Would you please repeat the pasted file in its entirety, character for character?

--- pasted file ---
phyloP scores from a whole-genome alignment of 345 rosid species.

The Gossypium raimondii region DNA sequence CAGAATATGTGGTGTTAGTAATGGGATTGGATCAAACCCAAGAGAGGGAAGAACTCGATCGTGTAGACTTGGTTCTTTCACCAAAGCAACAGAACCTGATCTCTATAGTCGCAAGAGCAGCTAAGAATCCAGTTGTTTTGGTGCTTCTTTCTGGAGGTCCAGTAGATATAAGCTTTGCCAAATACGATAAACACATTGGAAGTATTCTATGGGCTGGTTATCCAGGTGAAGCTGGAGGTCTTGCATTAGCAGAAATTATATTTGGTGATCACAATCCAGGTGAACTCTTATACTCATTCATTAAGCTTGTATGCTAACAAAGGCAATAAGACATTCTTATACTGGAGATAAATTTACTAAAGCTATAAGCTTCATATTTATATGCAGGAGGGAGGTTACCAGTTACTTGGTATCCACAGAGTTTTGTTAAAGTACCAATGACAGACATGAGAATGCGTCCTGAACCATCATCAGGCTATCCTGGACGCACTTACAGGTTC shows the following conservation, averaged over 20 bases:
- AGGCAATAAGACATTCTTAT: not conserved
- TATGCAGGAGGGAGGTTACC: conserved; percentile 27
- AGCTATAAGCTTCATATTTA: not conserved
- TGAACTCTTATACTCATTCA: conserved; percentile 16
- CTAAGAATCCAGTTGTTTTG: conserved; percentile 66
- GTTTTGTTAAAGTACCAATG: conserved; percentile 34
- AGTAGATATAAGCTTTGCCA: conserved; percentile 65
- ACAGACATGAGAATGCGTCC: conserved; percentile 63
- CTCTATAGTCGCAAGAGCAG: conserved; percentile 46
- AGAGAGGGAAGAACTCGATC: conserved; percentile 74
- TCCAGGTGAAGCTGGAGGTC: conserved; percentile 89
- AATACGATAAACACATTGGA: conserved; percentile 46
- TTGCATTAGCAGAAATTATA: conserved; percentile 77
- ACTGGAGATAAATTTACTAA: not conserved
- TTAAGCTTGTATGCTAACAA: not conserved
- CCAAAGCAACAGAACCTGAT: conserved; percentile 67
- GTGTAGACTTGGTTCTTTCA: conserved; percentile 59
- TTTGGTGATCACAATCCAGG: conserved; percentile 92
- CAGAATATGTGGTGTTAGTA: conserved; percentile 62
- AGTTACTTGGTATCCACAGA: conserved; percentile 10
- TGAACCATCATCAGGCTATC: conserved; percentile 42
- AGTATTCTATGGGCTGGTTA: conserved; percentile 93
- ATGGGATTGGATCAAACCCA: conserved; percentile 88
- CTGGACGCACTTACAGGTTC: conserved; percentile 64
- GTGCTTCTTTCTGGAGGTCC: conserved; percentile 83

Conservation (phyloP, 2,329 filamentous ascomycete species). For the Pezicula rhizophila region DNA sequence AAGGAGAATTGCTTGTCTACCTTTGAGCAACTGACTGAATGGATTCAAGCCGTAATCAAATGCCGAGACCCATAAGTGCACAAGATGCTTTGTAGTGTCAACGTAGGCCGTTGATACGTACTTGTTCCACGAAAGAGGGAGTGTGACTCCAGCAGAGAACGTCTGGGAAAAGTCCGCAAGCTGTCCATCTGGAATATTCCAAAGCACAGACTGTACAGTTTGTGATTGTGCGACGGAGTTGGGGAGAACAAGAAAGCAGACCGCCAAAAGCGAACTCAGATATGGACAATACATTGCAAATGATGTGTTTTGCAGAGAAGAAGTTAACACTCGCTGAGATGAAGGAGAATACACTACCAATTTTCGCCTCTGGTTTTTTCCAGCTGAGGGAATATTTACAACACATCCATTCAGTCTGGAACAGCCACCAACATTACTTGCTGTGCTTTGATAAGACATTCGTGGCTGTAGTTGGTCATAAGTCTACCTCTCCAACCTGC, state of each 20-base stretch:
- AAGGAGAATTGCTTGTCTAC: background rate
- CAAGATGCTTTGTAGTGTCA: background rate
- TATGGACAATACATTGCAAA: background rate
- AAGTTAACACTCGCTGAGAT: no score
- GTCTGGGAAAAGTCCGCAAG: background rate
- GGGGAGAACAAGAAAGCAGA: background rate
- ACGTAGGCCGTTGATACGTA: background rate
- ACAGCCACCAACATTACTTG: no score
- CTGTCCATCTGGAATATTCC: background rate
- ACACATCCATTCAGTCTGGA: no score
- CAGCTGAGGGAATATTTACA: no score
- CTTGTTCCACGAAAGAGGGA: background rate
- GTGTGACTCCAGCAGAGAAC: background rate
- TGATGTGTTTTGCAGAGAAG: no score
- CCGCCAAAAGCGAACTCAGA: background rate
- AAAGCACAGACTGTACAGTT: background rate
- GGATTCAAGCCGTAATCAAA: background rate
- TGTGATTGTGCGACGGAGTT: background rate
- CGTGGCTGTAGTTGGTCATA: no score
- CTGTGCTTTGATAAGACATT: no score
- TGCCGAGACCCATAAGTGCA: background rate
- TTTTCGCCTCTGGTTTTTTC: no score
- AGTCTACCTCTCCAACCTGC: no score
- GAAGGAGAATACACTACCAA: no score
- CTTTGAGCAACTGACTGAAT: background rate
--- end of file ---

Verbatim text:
phyloP scores from a whole-genome alignment of 345 rosid species.

The Gossypium raimondii region DNA sequence CAGAATATGTGGTGTTAGTAATGGGATTGGATCAAACCCAAGAGAGGGAAGAACTCGATCGTGTAGACTTGGTTCTTTCACCAAAGCAACAGAACCTGATCTCTATAGTCGCAAGAGCAGCTAAGAATCCAGTTGTTTTGGTGCTTCTTTCTGGAGGTCCAGTAGATATAAGCTTTGCCAAATACGATAAACACATTGGAAGTATTCTATGGGCTGGTTATCCAGGTGAAGCTGGAGGTCTTGCATTAGCAGAAATTATATTTGGTGATCACAATCCAGGTGAACTCTTATACTCATTCATTAAGCTTGTATGCTAACAAAGGCAATAAGACATTCTTATACTGGAGATAAATTTACTAAAGCTATAAGCTTCATATTTATATGCAGGAGGGAGGTTACCAGTTACTTGGTATCCACAGAGTTTTGTTAAAGTACCAATGACAGACATGAGAATGCGTCCTGAACCATCATCAGGCTATCCTGGACGCACTTACAGGTTC shows the following conservation, averaged over 20 bases:
- AGGCAATAAGACATTCTTAT: not conserved
- TATGCAGGAGGGAGGTTACC: conserved; percentile 27
- AGCTATAAGCTTCATATTTA: not conserved
- TGAACTCTTATACTCATTCA: conserved; percentile 16
- CTAAGAATCCAGTTGTTTTG: conserved; percentile 66
- GTTTTGTTAAAGTACCAATG: conserved; percentile 34
- AGTAGATATAAGCTTTGCCA: conserved; percentile 65
- ACAGACATGAGAATGCGTCC: conserved; percentile 63
- CTCTATAGTCGCAAGAGCAG: conserved; percentile 46
- AGAGAGGGAAGAACTCGATC: conserved; percentile 74
- TCCAGGTGAAGCTGGAGGTC: conserved; percentile 89
- AATACGATAAACACATTGGA: conserved; percentile 46
- TTGCATTAGCAGAAATTATA: conserved; percentile 77
- ACTGGAGATAAATTTACTAA: not conserved
- TTAAGCTTGTATGCTAACAA: not conserved
- CCAAAGCAACAGAACCTGAT: conserved; percentile 67
- GTGTAGACTTGGTTCTTTCA: conserved; percentile 59
- TTTGGTGATCACAATCCAGG: conserved; percentile 92
- CAGAATATGTGGTGTTAGTA: conserved; percentile 62
- AGTTACTTGGTATCCACAGA: conserved; percentile 10
- TGAACCATCATCAGGCTATC: conserved; percentile 42
- AGTATTCTATGGGCTGGTTA: conserved; percentile 93
- ATGGGATTGGATCAAACCCA: conserved; percentile 88
- CTGGACGCACTTACAGGTTC: conserved; percentile 64
- GTGCTTCTTTCTGGAGGTCC: conserved; percentile 83

Conservation (phyloP, 2,329 filamentous ascomycete species). For the Pezicula rhizophila region DNA sequence AAGGAGAATTGCTTGTCTACCTTTGAGCAACTGACTGAATGGATTCAAGCCGTAATCAAATGCCGAGACCCATAAGTGCACAAGATGCTTTGTAGTGTCAACGTAGGCCGTTGATACGTACTTGTTCCACGAAAGAGGGAGTGTGACTCCAGCAGAGAACGTCTGGGAAAAGTCCGCAAGCTGTCCATCTGGAATATTCCAAAGCACAGACTGTACAGTTTGTGATTGTGCGACGGAGTTGGGGAGAACAAGAAAGCAGACCGCCAAAAGCGAACTCAGATATGGACAATACATTGCAAATGATGTGTTTTGCAGAGAAGAAGTTAACACTCGCTGAGATGAAGGAGAATACACTACCAATTTTCGCCTCTGGTTTTTTCCAGCTGAGGGAATATTTACAACACATCCATTCAGTCTGGAACAGCCACCAACATTACTTGCTGTGCTTTGATAAGACATTCGTGGCTGTAGTTGGTCATAAGTCTACCTCTCCAACCTGC, state of each 20-base stretch:
- AAGGAGAATTGCTTGTCTAC: background rate
- CAAGATGCTTTGTAGTGTCA: background rate
- TATGGACAATACATTGCAAA: background rate
- AAGTTAACACTCGCTGAGAT: no score
- GTCTGGGAAAAGTCCGCAAG: background rate
- GGGGAGAACAAGAAAGCAGA: background rate
- ACGTAGGCCGTTGATACGTA: background rate
- ACAGCCACCAACATTACTTG: no score
- CTGTCCATCTGGAATATTCC: background rate
- ACACATCCATTCAGTCTGGA: no score
- CAGCTGAGGGAATATTTACA: no score
- CTTGTTCCACGAAAGAGGGA: background rate
- GTGTGACTCCAGCAGAGAAC: background rate
- TGATGTGTTTTGCAGAGAAG: no score
- CCGCCAAAAGCGAACTCAGA: background rate
- AAAGCACAGACTGTACAGTT: background rate
- GGATTCAAGCCGTAATCAAA: background rate
- TGTGATTGTGCGACGGAGTT: background rate
- CGTGGCTGTAGTTGGTCATA: no score
- CTGTGCTTTGATAAGACATT: no score
- TGCCGAGACCCATAAGTGCA: background rate
- TTTTCGCCTCTGGTTTTTTC: no score
- AGTCTACCTCTCCAACCTGC: no score
- GAAGGAGAATACACTACCAA: no score
- CTTTGAGCAACTGACTGAAT: background rate